In the 1950s, the U.S. Army Corps of Engineers designed a complex system of canals, levees, dams, and pump stations in the Everglades to protect the land from seasonal flooding. Douglas recognized that this unique area was a system that depended not only on the flow of water from Lake Okeechobee into the Everglades but also on the Kissimmee River that feeds the lake. In 1969, she formed the Friends of the Everglades to create awareness of the destruction that this system could cause the fragile river of grass. Throughout the remainder of her life, she expanded the organization into Broward, Palm Beach, Lee, St. Lucie, Osceola, Hendry, Glades, and Monroe counties.
In his introduction to her autobiography “Voice of the River,” John Rothchild described her appearance in a 1973 meeting, stating, “Mrs. Douglas was half the size of her fellow speakers and she wore huge dark glasses, which along with the huge floppy hat made her look like Scarlet O’Hara as played by Igor Stravinsky. She reminded us all of our responsibility to nature, and I don’t remember what else.”
Today, many birds can be found at the Estates.
When Thomas Edison celebrated his birthday in Fort Myers, reporters would interview the inventor and ask him questions about the topics of the day. One reporter who showed up to Edison’s birthday interview in 1928 to speak with Mina Edison was Marjory Douglas. She was impressed by Mina’s ability to manage her Fort Myers’ estate, support the world-famous inventor with such grace and give back to the community. Douglas published the interview in McCall’s magazine.
In 1985, Douglas went on to establish the Biscayne Nature Center at the age of 95. It began as a summer camp for students in Crandon Park and was one of the first hands-on environmental programs at Dade County schools. She went before the county school board and declared that the nature center needed a building of its own. She established a portable classroom and planned a community facility in Crandon Park. In 1991, the State of Florida Department of Education awarded the Marjory Stoneman Douglas Biscayne Nature Center 1.8 million dollars for the construction of the center in the park. When it opened, Douglas stated, “It is my hope that all who come to visit the nature center will leave with a better understanding and appreciation of this area.”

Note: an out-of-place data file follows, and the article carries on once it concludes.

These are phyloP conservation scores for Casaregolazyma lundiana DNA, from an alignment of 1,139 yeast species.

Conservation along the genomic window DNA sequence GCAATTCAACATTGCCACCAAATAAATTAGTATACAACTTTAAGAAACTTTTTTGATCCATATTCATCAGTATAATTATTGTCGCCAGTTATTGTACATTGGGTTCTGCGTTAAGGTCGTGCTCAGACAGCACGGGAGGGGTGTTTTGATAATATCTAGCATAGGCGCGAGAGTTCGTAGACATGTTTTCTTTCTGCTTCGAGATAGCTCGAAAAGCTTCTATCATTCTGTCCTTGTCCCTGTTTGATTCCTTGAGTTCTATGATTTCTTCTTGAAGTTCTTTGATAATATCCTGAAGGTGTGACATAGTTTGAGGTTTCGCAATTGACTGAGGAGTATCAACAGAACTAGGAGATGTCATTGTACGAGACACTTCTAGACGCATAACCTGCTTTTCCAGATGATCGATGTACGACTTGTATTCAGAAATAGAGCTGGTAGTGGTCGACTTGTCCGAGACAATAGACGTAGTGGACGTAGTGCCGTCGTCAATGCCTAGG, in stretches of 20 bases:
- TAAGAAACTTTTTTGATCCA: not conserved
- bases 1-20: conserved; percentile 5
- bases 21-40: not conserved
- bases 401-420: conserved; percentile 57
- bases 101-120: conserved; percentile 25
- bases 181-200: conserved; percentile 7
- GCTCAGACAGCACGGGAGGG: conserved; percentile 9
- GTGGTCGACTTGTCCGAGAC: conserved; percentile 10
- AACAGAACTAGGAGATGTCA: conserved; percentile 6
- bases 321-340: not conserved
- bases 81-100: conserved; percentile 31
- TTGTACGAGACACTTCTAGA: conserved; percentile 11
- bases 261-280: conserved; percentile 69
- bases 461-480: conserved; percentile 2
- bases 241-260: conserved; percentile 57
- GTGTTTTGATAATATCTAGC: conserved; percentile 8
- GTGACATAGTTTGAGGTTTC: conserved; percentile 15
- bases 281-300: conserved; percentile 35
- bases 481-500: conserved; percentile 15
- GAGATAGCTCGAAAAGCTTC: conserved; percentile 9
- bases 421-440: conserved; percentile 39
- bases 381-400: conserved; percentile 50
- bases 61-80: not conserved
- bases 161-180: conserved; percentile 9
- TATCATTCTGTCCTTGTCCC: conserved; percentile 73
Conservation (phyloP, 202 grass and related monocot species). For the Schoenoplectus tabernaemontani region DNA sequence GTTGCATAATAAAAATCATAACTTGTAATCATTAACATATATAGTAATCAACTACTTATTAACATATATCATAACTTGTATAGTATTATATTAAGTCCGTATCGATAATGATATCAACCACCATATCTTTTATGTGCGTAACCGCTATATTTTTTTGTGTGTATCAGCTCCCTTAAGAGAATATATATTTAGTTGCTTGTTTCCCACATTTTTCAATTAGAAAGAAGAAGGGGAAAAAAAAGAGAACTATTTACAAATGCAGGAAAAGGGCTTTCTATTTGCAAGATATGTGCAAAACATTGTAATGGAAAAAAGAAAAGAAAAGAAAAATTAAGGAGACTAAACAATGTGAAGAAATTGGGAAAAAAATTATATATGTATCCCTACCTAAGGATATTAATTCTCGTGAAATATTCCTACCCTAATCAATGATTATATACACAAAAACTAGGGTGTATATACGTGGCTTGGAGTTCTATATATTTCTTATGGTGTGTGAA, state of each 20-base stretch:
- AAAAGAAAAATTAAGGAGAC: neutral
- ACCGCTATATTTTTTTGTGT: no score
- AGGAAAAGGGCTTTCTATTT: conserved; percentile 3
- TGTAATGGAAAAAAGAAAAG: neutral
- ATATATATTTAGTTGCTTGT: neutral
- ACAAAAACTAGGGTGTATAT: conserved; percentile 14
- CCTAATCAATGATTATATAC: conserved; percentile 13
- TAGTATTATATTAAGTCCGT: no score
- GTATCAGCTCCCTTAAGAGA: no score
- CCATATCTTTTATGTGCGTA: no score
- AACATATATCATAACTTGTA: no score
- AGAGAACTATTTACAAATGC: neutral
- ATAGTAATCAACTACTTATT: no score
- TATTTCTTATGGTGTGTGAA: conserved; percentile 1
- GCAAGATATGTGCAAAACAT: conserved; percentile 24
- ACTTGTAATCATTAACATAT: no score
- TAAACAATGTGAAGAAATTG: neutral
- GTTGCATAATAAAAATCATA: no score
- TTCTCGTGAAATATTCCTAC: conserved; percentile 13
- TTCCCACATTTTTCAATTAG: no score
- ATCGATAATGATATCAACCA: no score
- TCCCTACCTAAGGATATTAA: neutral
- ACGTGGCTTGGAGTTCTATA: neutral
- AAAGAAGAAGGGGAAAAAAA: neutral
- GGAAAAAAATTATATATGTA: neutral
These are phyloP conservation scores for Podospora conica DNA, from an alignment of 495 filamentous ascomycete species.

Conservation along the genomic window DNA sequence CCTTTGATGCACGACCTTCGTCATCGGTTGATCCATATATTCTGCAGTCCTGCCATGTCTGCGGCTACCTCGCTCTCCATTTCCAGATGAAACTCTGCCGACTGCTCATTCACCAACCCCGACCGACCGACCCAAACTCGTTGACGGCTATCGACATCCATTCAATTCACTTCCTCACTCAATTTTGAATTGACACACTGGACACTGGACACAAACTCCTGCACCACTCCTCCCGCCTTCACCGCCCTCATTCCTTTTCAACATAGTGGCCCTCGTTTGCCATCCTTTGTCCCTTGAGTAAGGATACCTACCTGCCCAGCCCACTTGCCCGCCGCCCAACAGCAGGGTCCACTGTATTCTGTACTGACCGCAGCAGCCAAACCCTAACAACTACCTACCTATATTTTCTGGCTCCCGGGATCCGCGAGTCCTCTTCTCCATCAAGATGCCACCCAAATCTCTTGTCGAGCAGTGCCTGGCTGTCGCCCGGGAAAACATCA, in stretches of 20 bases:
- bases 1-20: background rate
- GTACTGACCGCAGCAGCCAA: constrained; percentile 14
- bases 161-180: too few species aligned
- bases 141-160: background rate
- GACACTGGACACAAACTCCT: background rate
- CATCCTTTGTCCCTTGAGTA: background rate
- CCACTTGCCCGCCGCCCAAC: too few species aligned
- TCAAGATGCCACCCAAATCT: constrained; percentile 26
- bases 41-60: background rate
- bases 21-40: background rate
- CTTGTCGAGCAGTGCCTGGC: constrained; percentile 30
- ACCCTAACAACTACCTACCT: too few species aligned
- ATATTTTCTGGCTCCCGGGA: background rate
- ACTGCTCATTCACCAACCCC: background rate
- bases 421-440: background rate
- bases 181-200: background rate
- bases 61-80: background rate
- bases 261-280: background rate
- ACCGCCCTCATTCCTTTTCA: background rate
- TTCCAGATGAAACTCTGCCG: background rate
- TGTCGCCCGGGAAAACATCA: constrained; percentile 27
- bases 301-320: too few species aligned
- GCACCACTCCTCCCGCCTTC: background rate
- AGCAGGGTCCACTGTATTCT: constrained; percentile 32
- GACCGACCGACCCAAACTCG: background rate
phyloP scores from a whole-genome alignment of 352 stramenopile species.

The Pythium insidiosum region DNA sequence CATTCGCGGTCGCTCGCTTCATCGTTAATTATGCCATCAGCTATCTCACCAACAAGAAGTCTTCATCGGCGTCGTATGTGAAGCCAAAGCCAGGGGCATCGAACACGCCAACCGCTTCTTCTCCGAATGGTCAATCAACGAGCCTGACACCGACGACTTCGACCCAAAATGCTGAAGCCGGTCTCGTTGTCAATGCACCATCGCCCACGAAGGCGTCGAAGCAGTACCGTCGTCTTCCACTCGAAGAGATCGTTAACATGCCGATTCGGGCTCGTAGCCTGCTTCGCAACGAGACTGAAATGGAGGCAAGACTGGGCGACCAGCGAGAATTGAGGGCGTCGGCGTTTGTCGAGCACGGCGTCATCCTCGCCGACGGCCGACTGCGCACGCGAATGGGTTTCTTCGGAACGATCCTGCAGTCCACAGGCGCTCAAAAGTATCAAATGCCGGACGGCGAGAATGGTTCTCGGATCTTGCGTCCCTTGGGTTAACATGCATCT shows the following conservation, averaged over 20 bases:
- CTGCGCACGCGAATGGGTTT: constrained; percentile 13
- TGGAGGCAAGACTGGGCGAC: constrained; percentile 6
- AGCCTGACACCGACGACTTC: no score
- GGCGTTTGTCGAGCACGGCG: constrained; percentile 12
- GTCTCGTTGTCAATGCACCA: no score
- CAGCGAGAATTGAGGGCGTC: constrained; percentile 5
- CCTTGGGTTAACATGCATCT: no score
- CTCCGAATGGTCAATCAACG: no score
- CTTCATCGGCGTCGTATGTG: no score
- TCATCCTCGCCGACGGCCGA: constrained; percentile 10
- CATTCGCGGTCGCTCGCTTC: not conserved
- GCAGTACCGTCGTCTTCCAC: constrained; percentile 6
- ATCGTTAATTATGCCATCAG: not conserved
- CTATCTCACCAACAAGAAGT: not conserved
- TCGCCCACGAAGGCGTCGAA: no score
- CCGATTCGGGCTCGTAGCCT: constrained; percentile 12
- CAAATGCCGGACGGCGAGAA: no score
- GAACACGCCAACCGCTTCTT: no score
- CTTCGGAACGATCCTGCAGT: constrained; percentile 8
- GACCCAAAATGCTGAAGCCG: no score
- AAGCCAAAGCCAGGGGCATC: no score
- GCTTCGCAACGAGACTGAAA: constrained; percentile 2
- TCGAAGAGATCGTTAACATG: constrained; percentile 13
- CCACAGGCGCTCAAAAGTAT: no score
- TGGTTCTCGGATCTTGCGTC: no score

Douglas’ efforts to care for nature did not go unrecognized. In 1975 and 1976, the Florida Audubon Society and Florida Wildlife Federation named Douglas as Conservationist of the Year. She also received a Wellesley College Alumnae Achievement award and was named the honorary vice president of the Sierra Club. To support her work, congress passed the Marjory Stoneman Douglas Everglades Protection Act in 1991, which funded water treatment facilities in the area.
Lastly, in 1993, President Clinton awarded her the President Medal of Freedom with the citation, “an extraordinary woman who has devoted her long life to protecting fragile systems of the Everglades, and to the cause of equal rights for all Americans, Marjory Stoneman Douglas personifies commitment. Her crusade to preserve and restore the Everglades has enhanced our Nation’s respect for our precious environment, reminding all of us of nature’s delicate balance.”
We hope that when you visit the Estates, you will reflect on the beautiful things that nature has to offer. As you stroll the gardens, take time to observe the flowers and wildlife. To learn more about Douglas, listen to Holly Shaffer’s Digital Discussion on August 15 at 10:30 a.m. (it will also be available on YouTube at a later date).